It was this staunch belief in the power of frontline journalism that kept Foley working in the Middle East as a freelance journalist until his second capture on Nov. 22, 2012. Foley was captured while traveling to the Turkish border from northwestern Syria with British journalist John Cantlie. 

Foley would not survive his second Middle Eastern detainment. On August 19, 2014 Foley was beheaded by ISIS, purportedly in retaliation to the beginning of US airstrikes in Syria, according to ISIS propaganda videos. His death reverberated around the world in a whirlwind of social media activity.

The widely viewed execution, initially posted on Youtube by ISIS militants, was covered extensively throughout the news media.

For students like UMass junior John Decker, it was life changing. “His death put ISIS on the world map … their rise made me switch my major from art studies to journalism.”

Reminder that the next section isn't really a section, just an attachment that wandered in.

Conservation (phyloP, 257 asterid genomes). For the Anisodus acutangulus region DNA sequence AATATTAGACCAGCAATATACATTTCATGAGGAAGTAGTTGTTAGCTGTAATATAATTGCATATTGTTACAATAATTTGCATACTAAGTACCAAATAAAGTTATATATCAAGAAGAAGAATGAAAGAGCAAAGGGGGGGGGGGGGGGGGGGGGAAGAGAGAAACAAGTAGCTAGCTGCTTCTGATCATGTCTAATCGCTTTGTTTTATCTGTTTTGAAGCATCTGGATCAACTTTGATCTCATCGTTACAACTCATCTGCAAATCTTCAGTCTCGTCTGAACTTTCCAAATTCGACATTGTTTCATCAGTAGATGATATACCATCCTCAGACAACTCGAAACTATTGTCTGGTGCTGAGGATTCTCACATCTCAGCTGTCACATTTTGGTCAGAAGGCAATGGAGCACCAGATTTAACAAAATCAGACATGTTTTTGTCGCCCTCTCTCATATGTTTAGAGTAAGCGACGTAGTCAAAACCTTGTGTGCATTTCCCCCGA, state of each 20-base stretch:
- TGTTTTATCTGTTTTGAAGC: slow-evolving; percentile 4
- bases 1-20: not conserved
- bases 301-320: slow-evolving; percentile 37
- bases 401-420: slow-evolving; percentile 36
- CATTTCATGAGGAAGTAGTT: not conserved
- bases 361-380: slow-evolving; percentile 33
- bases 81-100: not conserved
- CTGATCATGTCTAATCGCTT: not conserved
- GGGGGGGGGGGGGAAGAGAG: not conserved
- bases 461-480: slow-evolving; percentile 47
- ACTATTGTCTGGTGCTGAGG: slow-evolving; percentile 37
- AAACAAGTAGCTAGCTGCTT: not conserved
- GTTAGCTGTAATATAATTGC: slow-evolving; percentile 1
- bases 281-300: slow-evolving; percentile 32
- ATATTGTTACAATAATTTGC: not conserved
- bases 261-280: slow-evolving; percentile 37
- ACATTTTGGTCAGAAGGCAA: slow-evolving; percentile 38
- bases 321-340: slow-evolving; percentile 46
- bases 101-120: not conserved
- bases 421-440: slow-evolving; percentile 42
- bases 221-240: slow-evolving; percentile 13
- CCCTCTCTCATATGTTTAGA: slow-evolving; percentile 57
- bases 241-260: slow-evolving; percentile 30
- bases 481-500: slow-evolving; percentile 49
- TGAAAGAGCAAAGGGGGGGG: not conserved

Decker said Foley’s death sparked his interest in frontline and conflict journalism.

“I’ve always thought that war and violence brings out the best and worst in people,” Decker said.

Despite being introduced to Foley through the video of his death, it was Foley’s honest portrayal of the civilians affected by the revolution that resonated most strongly with Decker.

“They [the civilians] have nothing, absolutely nothing … yet they do everything they can,” Decker said.

 

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Dianne and John Foley sitting front row during day of the symposium in their son’s honor.

 

In addition to influencing American hostage policy, the Foleys and their foundation created the James W. Foley Journalists’ Guide on Journalists’ Safety. It is a comprehensive curriculum that aims to arm journalists with the knowledge, risk assessment and decision making skills to protect themselves on dangerous assignments.

UMass will be one of the first 100 colleges to offer the Foley’s curriculum.

Foley’s parents wanted to keep their son’s legacy alive in the wake of his death, using the foundation to make the world a safer and more honest place, just as James did with his frontline reporting.

Email Ian at [email protected] or follow him on Twitter @i_munnelly.

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UMass hosts symposium in honor of slain journalist James Foley